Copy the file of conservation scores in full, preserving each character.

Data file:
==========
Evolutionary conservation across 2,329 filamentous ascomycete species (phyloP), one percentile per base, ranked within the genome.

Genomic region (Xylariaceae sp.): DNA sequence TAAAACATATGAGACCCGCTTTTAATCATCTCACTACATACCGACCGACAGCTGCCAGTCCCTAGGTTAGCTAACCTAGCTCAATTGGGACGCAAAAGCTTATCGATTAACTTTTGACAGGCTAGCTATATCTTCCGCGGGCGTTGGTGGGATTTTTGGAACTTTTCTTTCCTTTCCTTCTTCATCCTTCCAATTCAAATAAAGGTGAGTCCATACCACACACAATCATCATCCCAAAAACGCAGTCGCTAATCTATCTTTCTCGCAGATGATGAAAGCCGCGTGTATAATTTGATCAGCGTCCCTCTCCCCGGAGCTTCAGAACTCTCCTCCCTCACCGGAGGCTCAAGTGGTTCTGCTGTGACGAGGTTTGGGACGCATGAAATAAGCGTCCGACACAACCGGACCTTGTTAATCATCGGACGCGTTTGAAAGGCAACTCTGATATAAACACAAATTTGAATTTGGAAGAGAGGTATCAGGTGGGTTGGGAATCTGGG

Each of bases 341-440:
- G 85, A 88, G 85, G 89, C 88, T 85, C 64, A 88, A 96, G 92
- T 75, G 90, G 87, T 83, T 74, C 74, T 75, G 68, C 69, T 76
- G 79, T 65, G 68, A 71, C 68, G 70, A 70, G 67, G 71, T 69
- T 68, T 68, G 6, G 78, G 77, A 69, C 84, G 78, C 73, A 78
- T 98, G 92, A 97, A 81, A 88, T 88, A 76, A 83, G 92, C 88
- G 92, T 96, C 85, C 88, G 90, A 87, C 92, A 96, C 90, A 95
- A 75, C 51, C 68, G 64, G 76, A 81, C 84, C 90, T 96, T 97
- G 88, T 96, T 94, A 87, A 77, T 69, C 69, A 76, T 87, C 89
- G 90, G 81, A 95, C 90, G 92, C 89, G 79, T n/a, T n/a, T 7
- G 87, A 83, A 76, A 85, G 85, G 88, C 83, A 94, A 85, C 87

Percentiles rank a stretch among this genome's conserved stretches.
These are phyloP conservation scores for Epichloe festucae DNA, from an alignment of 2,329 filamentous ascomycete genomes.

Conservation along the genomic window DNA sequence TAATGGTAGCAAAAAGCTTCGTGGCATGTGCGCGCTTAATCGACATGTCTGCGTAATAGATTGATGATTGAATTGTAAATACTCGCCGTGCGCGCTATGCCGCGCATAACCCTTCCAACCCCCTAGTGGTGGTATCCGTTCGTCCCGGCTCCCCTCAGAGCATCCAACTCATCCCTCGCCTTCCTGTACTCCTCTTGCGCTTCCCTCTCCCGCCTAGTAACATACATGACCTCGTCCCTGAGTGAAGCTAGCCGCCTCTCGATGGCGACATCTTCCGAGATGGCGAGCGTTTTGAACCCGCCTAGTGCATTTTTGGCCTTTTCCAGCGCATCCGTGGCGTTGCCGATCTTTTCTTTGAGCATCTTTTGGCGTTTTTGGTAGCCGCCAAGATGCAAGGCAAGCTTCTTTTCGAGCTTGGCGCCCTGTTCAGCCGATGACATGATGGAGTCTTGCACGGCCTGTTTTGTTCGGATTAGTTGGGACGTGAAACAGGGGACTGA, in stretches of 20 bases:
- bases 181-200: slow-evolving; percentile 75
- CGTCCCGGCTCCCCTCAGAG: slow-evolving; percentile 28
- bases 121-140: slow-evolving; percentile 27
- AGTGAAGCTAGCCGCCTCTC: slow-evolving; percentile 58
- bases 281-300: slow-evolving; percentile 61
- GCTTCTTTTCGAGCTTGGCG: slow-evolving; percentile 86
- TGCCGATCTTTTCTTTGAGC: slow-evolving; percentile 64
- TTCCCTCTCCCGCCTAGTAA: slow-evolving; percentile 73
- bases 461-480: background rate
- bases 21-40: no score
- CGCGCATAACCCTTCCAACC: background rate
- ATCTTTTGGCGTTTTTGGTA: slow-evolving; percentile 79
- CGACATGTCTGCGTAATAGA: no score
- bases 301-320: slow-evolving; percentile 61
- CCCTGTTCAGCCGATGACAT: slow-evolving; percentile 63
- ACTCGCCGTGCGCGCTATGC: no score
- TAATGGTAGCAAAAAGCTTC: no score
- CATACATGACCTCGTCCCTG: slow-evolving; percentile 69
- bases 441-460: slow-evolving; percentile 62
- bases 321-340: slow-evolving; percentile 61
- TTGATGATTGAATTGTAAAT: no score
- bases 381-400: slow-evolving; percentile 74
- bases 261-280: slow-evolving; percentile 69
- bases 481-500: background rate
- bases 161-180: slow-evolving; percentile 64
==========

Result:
Evolutionary conservation across 2,329 filamentous ascomycete species (phyloP), one percentile per base, ranked within the genome.

Genomic region (Xylariaceae sp.): DNA sequence TAAAACATATGAGACCCGCTTTTAATCATCTCACTACATACCGACCGACAGCTGCCAGTCCCTAGGTTAGCTAACCTAGCTCAATTGGGACGCAAAAGCTTATCGATTAACTTTTGACAGGCTAGCTATATCTTCCGCGGGCGTTGGTGGGATTTTTGGAACTTTTCTTTCCTTTCCTTCTTCATCCTTCCAATTCAAATAAAGGTGAGTCCATACCACACACAATCATCATCCCAAAAACGCAGTCGCTAATCTATCTTTCTCGCAGATGATGAAAGCCGCGTGTATAATTTGATCAGCGTCCCTCTCCCCGGAGCTTCAGAACTCTCCTCCCTCACCGGAGGCTCAAGTGGTTCTGCTGTGACGAGGTTTGGGACGCATGAAATAAGCGTCCGACACAACCGGACCTTGTTAATCATCGGACGCGTTTGAAAGGCAACTCTGATATAAACACAAATTTGAATTTGGAAGAGAGGTATCAGGTGGGTTGGGAATCTGGG

Each of bases 341-440:
- G 85, A 88, G 85, G 89, C 88, T 85, C 64, A 88, A 96, G 92
- T 75, G 90, G 87, T 83, T 74, C 74, T 75, G 68, C 69, T 76
- G 79, T 65, G 68, A 71, C 68, G 70, A 70, G 67, G 71, T 69
- T 68, T 68, G 6, G 78, G 77, A 69, C 84, G 78, C 73, A 78
- T 98, G 92, A 97, A 81, A 88, T 88, A 76, A 83, G 92, C 88
- G 92, T 96, C 85, C 88, G 90, A 87, C 92, A 96, C 90, A 95
- A 75, C 51, C 68, G 64, G 76, A 81, C 84, C 90, T 96, T 97
- G 88, T 96, T 94, A 87, A 77, T 69, C 69, A 76, T 87, C 89
- G 90, G 81, A 95, C 90, G 92, C 89, G 79, T n/a, T n/a, T 7
- G 87, A 83, A 76, A 85, G 85, G 88, C 83, A 94, A 85, C 87

Percentiles rank a stretch among this genome's conserved stretches.
These are phyloP conservation scores for Epichloe festucae DNA, from an alignment of 2,329 filamentous ascomycete genomes.

Conservation along the genomic window DNA sequence TAATGGTAGCAAAAAGCTTCGTGGCATGTGCGCGCTTAATCGACATGTCTGCGTAATAGATTGATGATTGAATTGTAAATACTCGCCGTGCGCGCTATGCCGCGCATAACCCTTCCAACCCCCTAGTGGTGGTATCCGTTCGTCCCGGCTCCCCTCAGAGCATCCAACTCATCCCTCGCCTTCCTGTACTCCTCTTGCGCTTCCCTCTCCCGCCTAGTAACATACATGACCTCGTCCCTGAGTGAAGCTAGCCGCCTCTCGATGGCGACATCTTCCGAGATGGCGAGCGTTTTGAACCCGCCTAGTGCATTTTTGGCCTTTTCCAGCGCATCCGTGGCGTTGCCGATCTTTTCTTTGAGCATCTTTTGGCGTTTTTGGTAGCCGCCAAGATGCAAGGCAAGCTTCTTTTCGAGCTTGGCGCCCTGTTCAGCCGATGACATGATGGAGTCTTGCACGGCCTGTTTTGTTCGGATTAGTTGGGACGTGAAACAGGGGACTGA, in stretches of 20 bases:
- bases 181-200: slow-evolving; percentile 75
- CGTCCCGGCTCCCCTCAGAG: slow-evolving; percentile 28
- bases 121-140: slow-evolving; percentile 27
- AGTGAAGCTAGCCGCCTCTC: slow-evolving; percentile 58
- bases 281-300: slow-evolving; percentile 61
- GCTTCTTTTCGAGCTTGGCG: slow-evolving; percentile 86
- TGCCGATCTTTTCTTTGAGC: slow-evolving; percentile 64
- TTCCCTCTCCCGCCTAGTAA: slow-evolving; percentile 73
- bases 461-480: background rate
- bases 21-40: no score
- CGCGCATAACCCTTCCAACC: background rate
- ATCTTTTGGCGTTTTTGGTA: slow-evolving; percentile 79
- CGACATGTCTGCGTAATAGA: no score
- bases 301-320: slow-evolving; percentile 61
- CCCTGTTCAGCCGATGACAT: slow-evolving; percentile 63
- ACTCGCCGTGCGCGCTATGC: no score
- TAATGGTAGCAAAAAGCTTC: no score
- CATACATGACCTCGTCCCTG: slow-evolving; percentile 69
- bases 441-460: slow-evolving; percentile 62
- bases 321-340: slow-evolving; percentile 61
- TTGATGATTGAATTGTAAAT: no score
- bases 381-400: slow-evolving; percentile 74
- bases 261-280: slow-evolving; percentile 69
- bases 481-500: background rate
- bases 161-180: slow-evolving; percentile 64